Landscaping

Landscaping involves designing and building gardens.  It employs a wide variety of  trades and professional people including consultants and designers, contractors and project managers, plant operators, pavers, irrigators, carpenters and landscape gardeners. In the private sector, the work projects can be small or very large; from renovating a courtyard to developing a large garden on a grand estate.

 

 

Scope of Work

The private landscaping industry involves design and installing a range of garden structures and components including paving, steps, walls, fences, archways, pergolas, gazebos, sheds, ponds and pools.  Most work in home gardens, but other private gardens include sports clubs and business premises. Some contractors may be able to offer other services such as tree pruning or removal, lawn installation, planting and other elements of soft landscaping. Others may subcontract other garden services.

Related businesses in the private landscaping industry include garden designers, landscape architects, consultants, landscape equipment supplies, building materials supplies.

 

What You Need to Learn

  • Landscape design
  • Building science - understanding stresses and loads, cement & concrete mixes, depth & width of foundations, construction techniques
  • Materials - types of materials, characteristics of stone, clay, brick, timber, different paving, fencing & walling materials
  • Soils - soil structure, chemistry, management techniques e.g. improving soils, aeration, etc.
  • Drainage - surface, sub surface, flood mitigation
  • Irrigation - equipment selection, installation, use
  • Earthworks and surveying
  • Tools and equipment - selection of the right tool for the job, operation & correct use, choosing fixings, maintenance & repair of tools
  • Landscape management techniques - how to repair & renovate hard landscape components and features

 

Starting a Career

Ways to get started may include:

  • Moving from a related trade in building or construction, into landscaping
  • Buying and learning to operate earth moving equipment; and hiring your services to work on landscape projects
  • Volunteering on community development projects
  • Getting a job with someone else (e.g. a landscape contractor)
  • Starting your own landscaping business
  • Learning some or all of the things listed above

Some start with no training or experience, as little more than a labourer, assisting a landscape contractor, learning on the job and progressing as they learn. This path can be slow though, and there may be gaps in knowledge that can lead to mistakes and restrict career progress.

Some formal learning in at least key areas listed above will help a career move faster, and minimise the risk of career or business mistakes.

Initial learning lays a foundation to build further learning on, and gives context to what you learn later through study or experience. This can come from experience, formal study, or both. It is very important that initial training comes from instructors with a strong understanding of the science and techniques that underpin landscape construction.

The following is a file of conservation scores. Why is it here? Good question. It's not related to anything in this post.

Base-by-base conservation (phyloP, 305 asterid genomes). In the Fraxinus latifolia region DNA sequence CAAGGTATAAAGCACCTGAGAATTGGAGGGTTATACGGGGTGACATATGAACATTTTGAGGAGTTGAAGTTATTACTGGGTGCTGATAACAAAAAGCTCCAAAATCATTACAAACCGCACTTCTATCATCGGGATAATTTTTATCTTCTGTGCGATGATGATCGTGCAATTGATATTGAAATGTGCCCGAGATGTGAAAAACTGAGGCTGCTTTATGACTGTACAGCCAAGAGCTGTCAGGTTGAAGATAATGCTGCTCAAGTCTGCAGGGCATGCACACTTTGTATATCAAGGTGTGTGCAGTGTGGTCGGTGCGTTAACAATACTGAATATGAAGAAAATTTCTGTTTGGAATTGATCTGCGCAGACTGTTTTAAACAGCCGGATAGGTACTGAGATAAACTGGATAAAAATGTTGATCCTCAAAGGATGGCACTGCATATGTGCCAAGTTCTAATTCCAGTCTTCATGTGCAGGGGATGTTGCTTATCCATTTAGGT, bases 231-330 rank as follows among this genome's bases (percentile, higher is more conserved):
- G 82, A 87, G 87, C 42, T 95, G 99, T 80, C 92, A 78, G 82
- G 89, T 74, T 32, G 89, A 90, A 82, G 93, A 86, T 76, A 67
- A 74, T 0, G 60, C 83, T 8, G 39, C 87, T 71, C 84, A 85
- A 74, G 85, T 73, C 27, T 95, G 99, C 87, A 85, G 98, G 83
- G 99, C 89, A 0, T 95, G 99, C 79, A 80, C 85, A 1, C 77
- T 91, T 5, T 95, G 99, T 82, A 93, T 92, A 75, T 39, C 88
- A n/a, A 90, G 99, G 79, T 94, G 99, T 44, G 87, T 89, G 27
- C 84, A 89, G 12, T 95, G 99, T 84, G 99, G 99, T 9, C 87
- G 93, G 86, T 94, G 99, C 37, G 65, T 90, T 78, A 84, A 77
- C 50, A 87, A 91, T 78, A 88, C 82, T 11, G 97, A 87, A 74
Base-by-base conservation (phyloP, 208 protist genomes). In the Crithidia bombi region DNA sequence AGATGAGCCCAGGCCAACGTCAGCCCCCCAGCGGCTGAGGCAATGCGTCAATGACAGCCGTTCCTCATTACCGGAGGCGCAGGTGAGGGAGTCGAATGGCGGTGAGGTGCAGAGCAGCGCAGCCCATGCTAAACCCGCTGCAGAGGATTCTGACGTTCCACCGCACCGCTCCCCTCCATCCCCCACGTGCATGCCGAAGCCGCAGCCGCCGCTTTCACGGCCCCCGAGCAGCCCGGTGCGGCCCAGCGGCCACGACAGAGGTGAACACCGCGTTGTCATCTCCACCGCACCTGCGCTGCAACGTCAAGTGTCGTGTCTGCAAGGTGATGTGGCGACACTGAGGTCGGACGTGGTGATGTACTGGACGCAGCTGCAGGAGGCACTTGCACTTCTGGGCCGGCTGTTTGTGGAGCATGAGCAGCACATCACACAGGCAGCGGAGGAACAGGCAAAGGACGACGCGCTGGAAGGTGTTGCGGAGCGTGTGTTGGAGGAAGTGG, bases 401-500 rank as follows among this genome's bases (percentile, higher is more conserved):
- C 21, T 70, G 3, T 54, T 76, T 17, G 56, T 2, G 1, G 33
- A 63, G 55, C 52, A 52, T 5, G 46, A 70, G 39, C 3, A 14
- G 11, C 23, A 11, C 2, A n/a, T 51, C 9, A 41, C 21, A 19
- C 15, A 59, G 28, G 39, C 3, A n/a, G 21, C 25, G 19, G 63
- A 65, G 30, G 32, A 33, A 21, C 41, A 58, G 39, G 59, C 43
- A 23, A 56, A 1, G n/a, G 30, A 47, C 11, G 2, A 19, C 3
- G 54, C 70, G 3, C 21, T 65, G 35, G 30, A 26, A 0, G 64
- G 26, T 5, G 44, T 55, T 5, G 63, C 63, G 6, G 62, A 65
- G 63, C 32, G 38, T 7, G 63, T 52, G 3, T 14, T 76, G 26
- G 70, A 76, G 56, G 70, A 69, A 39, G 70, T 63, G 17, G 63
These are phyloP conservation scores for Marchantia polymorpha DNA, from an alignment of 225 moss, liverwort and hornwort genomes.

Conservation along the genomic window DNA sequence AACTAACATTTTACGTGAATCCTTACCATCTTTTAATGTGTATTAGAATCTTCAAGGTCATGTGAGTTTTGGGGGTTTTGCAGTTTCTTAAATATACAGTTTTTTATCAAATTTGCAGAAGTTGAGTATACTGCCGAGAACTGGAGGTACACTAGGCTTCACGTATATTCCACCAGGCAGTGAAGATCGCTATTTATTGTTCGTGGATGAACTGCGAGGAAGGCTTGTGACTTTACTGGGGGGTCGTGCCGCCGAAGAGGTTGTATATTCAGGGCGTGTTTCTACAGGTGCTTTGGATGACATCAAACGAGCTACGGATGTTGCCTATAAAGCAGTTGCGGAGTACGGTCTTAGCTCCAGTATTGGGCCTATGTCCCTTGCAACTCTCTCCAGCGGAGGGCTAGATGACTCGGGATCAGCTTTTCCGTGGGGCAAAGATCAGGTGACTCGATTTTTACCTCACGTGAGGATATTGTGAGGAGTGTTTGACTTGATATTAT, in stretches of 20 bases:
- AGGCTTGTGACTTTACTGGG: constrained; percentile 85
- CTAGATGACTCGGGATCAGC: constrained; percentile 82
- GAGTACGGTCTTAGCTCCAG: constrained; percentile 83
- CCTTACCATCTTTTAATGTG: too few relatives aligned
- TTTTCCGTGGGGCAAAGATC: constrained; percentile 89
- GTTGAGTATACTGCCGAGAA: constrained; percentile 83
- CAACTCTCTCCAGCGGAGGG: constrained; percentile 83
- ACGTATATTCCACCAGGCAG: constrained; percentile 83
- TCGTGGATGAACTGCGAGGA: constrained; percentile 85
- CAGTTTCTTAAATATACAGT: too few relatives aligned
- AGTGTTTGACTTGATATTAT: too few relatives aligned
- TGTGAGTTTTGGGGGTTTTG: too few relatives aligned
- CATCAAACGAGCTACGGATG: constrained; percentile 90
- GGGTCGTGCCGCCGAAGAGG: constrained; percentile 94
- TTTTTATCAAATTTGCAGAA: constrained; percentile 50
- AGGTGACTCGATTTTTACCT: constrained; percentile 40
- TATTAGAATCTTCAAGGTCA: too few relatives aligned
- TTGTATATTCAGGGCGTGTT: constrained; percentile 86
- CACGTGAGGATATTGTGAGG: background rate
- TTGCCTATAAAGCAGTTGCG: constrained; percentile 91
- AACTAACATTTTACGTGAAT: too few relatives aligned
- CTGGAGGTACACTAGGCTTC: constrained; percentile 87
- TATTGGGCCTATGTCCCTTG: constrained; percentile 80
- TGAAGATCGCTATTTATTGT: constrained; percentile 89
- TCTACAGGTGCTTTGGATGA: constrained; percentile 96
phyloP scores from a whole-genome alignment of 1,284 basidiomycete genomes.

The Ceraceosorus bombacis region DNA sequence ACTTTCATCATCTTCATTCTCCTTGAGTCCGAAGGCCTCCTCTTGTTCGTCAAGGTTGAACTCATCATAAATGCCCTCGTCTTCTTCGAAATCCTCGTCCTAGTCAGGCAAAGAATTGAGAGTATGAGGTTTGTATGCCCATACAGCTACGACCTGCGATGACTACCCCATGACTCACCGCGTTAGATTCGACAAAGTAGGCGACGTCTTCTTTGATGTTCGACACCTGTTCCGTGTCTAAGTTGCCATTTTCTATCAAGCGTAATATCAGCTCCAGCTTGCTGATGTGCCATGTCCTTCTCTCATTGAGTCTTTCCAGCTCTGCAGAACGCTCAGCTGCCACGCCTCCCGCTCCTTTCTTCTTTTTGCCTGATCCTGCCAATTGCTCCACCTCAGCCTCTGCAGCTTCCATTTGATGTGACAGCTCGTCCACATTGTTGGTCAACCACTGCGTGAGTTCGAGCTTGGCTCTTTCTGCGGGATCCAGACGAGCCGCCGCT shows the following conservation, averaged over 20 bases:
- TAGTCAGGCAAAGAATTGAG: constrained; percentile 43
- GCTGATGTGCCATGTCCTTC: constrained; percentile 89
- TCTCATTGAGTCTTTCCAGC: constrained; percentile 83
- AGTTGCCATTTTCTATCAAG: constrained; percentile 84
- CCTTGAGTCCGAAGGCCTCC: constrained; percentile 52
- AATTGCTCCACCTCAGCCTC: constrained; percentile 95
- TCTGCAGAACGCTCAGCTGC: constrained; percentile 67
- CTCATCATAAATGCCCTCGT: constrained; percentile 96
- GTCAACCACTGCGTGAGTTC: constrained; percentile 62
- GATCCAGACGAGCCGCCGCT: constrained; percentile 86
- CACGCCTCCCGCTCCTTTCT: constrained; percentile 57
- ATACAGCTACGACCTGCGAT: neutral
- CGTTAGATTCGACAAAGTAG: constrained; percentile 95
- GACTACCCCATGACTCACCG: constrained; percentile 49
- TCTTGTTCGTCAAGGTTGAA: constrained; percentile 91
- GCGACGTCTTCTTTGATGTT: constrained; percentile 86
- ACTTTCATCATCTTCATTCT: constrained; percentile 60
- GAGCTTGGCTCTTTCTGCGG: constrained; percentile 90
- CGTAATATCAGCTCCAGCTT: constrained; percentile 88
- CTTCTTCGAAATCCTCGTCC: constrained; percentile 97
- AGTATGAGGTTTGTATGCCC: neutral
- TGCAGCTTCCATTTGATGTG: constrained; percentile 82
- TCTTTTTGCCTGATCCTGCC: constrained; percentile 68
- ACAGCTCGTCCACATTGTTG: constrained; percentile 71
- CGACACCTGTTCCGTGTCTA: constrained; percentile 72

Any learning you undertake should be given the time for you to learn properly and permanently. Revisit, reinforce and embed the fundamentals of landscaping into your long-term memory. People who take shortcuts to getting started can succeed; but people who lay a stronger foundation are likely to be more capable, and that generally tends to lead to higher earnings and more long-term career success.

 

Progressing a Career

You will learn through experience as you work in the industry. Every problem or challenge you confront can be a new learning experience.

Challenges sometimes reveal deficiencies in your knowledge. If that happens, you may see something you need to learn, by doing research or studying a course. The person who responds positively to such challenges, and sees them as opportunities for career advancement, will progress.

If there are aspects of the industry you need to learn, then ongoing study is advised to fill those gaps.

Networking within your industry is critical to not only learning more; but also getting new opportunities. Everyone working in hard landscaping should become active in a horticultural trade or professional association.

Professional development is also important. Products, equipment and techniques are constantly changing and improving in hard landscaping, as well as every other industry. If you are disconnected from industry change, you will not remain competitive with others who are up to date. This is another reason you should remain involved with a professional or trade organisation.

Diversifying your learning and experience is a natural, and often very successful, way of helping your career to progress. This could involve doing additional study in order to broaden the services you can offer; or deepen the quality of service you offer. It may also allow you to cross over into other related career paths; perhaps moving from private hard landscaping jobs into public ones, or even into landscaping of parks or cityscapes.

The many sectors of horticulture and its related industries can go through cycles of high and low demand for experts. The hard landscaper who has a broader range of knowledge and skills may be able to cross over from one sector to another, taking advantage of these cycles. They may for example, work in home gardens when there is a high demand and good remuneration offered in this sector; and move from that into landscaping for private businesses when demand and opportunity in that sector becomes stronger. Enlightened hard landscapers may begin in a narrow sector such as home gardens, but through study and experience, fashion a career path over decades that winds across many different sectors of landscaping.